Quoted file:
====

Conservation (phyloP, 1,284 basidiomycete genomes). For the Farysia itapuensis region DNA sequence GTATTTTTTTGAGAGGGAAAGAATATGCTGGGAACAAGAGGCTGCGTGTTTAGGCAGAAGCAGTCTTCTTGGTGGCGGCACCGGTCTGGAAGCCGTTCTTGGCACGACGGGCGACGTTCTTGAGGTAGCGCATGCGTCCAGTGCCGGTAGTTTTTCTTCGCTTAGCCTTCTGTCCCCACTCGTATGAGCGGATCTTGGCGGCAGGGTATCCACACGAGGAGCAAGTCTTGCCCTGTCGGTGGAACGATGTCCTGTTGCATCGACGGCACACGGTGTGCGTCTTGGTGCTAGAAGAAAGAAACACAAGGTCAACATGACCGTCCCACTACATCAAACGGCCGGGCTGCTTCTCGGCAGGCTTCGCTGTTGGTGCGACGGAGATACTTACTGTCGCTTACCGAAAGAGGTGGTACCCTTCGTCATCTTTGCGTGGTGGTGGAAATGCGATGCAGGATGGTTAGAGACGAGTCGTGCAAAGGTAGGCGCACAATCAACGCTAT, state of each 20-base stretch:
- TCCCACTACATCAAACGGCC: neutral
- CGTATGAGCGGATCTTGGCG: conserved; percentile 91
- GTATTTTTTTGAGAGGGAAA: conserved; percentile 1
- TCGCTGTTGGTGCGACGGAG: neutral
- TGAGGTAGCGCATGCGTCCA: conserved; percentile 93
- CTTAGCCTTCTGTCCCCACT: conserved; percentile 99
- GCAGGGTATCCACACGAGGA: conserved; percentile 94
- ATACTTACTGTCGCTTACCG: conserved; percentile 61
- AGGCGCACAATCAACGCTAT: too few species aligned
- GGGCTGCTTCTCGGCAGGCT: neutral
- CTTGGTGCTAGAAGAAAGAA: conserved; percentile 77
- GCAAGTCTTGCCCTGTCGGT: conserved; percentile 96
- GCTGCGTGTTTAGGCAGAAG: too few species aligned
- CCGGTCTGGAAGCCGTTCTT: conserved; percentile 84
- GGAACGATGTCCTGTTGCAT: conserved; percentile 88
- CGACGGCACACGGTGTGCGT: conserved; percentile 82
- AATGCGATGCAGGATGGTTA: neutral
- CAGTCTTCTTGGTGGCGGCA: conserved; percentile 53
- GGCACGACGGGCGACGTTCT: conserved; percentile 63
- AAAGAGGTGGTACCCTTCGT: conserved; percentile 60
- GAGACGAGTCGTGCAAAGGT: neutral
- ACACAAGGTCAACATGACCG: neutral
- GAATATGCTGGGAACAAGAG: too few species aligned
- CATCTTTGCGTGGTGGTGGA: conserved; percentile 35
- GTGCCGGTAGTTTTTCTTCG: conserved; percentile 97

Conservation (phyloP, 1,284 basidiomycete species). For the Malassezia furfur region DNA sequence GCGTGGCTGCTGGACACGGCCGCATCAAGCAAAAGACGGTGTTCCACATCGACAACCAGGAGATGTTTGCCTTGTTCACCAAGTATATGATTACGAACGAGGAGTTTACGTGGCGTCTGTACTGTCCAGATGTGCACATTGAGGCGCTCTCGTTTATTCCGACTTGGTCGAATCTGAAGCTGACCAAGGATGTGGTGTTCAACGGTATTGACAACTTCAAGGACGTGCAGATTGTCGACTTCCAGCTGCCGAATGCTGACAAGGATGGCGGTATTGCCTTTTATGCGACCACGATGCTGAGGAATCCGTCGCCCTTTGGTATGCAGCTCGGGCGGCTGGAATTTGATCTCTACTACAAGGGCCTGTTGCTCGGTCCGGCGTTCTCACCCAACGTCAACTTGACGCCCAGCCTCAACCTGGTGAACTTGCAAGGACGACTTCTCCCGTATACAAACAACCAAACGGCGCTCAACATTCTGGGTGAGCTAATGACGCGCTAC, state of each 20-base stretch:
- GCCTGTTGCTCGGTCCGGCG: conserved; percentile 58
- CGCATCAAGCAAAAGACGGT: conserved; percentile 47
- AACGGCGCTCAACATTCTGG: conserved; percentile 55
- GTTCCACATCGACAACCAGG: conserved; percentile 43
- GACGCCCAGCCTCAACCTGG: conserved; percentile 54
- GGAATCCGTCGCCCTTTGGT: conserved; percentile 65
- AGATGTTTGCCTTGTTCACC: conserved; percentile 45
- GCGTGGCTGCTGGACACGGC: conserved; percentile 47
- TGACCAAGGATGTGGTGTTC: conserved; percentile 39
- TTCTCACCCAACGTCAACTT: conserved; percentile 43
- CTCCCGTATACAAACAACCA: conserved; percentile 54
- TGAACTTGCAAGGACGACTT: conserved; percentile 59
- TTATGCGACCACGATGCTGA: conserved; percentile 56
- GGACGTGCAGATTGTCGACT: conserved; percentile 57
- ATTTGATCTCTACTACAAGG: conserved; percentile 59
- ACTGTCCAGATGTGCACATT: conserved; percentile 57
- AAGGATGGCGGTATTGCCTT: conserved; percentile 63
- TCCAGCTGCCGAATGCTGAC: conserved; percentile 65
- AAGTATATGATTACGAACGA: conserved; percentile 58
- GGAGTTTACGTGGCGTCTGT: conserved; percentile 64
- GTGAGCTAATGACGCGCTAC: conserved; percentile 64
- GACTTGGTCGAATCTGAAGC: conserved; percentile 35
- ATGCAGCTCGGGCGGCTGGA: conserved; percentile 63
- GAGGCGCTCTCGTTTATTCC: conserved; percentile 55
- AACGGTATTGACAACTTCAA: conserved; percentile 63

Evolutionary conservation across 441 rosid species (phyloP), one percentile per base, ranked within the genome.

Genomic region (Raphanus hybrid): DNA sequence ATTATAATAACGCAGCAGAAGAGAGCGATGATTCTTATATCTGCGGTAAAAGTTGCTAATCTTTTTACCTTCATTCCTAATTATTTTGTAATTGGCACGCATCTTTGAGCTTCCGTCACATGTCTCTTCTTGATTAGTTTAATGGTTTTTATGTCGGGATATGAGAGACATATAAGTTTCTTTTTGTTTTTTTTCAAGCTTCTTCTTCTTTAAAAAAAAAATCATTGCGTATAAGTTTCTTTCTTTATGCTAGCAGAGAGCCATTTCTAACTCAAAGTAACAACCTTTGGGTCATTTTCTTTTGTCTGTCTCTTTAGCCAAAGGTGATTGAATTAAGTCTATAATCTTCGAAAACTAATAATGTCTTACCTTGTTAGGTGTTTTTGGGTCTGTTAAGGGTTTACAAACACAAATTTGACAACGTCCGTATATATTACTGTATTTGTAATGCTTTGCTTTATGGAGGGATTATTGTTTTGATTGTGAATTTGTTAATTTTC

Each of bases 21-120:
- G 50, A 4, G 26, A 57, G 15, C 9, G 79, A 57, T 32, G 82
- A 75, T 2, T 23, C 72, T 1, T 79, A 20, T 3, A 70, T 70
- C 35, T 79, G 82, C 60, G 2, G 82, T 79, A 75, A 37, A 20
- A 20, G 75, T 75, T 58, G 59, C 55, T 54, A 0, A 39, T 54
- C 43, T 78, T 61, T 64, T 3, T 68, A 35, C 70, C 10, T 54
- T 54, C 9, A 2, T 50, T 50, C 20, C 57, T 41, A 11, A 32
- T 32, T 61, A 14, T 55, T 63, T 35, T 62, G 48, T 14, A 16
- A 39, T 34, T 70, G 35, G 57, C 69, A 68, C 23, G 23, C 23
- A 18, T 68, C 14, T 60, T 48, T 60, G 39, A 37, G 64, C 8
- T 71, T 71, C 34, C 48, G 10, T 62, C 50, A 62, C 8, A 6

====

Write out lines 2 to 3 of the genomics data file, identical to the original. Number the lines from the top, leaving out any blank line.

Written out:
- TCCCACTACATCAAACGGCC: neutral
- CGTATGAGCGGATCTTGGCG: conserved; percentile 91